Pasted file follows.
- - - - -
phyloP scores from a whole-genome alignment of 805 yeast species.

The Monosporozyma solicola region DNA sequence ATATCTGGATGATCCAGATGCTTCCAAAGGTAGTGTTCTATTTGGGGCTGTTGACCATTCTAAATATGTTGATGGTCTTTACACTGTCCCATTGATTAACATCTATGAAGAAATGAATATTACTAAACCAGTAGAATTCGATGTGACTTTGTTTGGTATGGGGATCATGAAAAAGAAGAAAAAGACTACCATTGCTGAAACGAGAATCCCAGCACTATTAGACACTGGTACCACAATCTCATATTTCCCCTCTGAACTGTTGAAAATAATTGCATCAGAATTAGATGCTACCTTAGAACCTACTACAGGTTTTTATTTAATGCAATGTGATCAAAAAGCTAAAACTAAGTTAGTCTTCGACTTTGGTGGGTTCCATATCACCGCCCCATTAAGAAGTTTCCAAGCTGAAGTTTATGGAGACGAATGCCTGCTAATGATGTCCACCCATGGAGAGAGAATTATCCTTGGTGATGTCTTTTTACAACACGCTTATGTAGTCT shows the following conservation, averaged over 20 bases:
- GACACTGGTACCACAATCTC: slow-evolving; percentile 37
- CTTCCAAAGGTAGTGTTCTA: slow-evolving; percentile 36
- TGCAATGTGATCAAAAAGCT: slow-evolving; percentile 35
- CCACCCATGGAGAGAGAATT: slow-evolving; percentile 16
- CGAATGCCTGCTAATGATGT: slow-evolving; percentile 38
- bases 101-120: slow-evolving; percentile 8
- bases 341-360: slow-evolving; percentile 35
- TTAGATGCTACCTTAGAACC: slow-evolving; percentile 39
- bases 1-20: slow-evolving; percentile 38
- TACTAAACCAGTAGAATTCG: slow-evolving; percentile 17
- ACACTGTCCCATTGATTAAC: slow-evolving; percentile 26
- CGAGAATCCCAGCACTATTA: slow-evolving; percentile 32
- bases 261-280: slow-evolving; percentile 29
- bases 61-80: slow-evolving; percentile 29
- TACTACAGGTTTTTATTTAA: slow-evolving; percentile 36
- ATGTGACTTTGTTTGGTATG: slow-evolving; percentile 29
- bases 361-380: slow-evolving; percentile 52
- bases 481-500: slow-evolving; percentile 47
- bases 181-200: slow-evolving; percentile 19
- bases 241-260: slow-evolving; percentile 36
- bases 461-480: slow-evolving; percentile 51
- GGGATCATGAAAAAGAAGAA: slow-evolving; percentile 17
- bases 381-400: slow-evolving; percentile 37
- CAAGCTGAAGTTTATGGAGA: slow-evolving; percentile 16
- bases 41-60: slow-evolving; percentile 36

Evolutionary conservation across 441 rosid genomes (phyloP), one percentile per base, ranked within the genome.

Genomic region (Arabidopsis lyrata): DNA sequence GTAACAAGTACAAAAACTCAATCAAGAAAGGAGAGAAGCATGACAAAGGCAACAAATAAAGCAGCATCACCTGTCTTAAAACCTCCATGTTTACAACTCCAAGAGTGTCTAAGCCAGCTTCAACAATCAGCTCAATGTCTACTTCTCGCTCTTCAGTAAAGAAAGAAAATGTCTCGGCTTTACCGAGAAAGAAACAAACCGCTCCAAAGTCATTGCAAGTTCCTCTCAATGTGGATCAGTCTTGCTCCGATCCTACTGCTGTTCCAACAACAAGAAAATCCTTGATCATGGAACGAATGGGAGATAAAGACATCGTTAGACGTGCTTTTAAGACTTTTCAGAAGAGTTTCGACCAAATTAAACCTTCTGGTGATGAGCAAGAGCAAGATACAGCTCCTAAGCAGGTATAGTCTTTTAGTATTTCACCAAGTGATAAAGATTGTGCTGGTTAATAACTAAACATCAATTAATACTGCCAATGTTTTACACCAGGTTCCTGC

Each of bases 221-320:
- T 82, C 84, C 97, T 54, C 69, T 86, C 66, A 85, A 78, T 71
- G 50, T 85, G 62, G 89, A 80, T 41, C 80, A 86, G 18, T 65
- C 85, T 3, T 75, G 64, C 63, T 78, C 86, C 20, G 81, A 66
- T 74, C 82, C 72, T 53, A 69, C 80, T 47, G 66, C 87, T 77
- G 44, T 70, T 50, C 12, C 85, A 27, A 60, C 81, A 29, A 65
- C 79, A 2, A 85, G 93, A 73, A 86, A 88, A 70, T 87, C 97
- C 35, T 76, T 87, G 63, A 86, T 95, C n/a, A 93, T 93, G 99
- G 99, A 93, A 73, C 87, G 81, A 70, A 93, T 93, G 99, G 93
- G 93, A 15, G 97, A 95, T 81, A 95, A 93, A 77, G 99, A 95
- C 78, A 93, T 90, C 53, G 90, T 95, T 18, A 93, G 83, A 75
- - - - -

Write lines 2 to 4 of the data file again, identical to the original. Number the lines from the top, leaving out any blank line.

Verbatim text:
The Monosporozyma solicola region DNA sequence ATATCTGGATGATCCAGATGCTTCCAAAGGTAGTGTTCTATTTGGGGCTGTTGACCATTCTAAATATGTTGATGGTCTTTACACTGTCCCATTGATTAACATCTATGAAGAAATGAATATTACTAAACCAGTAGAATTCGATGTGACTTTGTTTGGTATGGGGATCATGAAAAAGAAGAAAAAGACTACCATTGCTGAAACGAGAATCCCAGCACTATTAGACACTGGTACCACAATCTCATATTTCCCCTCTGAACTGTTGAAAATAATTGCATCAGAATTAGATGCTACCTTAGAACCTACTACAGGTTTTTATTTAATGCAATGTGATCAAAAAGCTAAAACTAAGTTAGTCTTCGACTTTGGTGGGTTCCATATCACCGCCCCATTAAGAAGTTTCCAAGCTGAAGTTTATGGAGACGAATGCCTGCTAATGATGTCCACCCATGGAGAGAGAATTATCCTTGGTGATGTCTTTTTACAACACGCTTATGTAGTCT shows the following conservation, averaged over 20 bases:
- GACACTGGTACCACAATCTC: slow-evolving; percentile 37
- CTTCCAAAGGTAGTGTTCTA: slow-evolving; percentile 36